Jean-Marie Robine Inserm unit 1198 “Molecular mechanisms in neurodegenerative dementias” +33 (0)4 67 14 33 85 email@example.com
Life expectancy has been on the increase for several decades in Western countries. But what about life expectancy in good health?
It is clear that the increase in life expectancy is a new source of inequality between men and women in terms of disability.
The work of Jean-Marie Robine (Inserm unit 1198 “Molecular mechanisms in neurodegenerative dementias”) and Claudine Berr (Inserm unit 1061 “Neuropsychiatry: epidemiological and clinical research” in Montpellier) shows that from 2004 to 2015, disability-free life expectancy (DFLE) had increased by 1.1 years for men, going from 61.5 years in 2004 to 62.6 years in 2015. For women, DFLE had virtually stagnated over this period, going from 64.2 years in 2004 to 64.4 in 2015.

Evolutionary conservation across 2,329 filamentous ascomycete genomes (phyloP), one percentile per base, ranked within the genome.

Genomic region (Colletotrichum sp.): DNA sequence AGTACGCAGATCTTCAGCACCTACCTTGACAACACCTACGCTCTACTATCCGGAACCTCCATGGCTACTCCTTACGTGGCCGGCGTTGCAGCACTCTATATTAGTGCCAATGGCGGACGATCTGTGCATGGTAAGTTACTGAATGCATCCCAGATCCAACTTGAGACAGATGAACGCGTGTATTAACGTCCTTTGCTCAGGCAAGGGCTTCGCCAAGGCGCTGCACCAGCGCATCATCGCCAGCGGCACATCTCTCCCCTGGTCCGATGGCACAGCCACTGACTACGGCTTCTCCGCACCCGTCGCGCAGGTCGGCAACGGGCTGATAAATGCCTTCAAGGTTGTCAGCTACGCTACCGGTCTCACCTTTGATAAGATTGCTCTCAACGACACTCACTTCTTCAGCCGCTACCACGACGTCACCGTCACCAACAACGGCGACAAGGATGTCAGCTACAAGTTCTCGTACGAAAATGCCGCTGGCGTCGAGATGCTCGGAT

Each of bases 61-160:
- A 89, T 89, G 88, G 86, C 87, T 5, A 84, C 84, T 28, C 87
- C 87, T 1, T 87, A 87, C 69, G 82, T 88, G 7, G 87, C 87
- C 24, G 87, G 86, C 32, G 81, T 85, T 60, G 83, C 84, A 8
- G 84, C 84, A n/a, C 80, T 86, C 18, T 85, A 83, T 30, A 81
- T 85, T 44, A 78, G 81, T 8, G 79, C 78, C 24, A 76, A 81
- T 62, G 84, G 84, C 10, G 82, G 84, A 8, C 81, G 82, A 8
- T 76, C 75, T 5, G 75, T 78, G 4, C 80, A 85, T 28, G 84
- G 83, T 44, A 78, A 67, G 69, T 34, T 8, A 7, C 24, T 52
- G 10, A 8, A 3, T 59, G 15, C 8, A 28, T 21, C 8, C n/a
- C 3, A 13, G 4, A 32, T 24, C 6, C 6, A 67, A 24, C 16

These are the findings of a study published in the latest Weekly Epidemiological Bulletin (BEH) published on July 11, which draw on the work of Inserm researchers on aging.
Mobilized on the subject, Inserm researchers are available to answer your questions.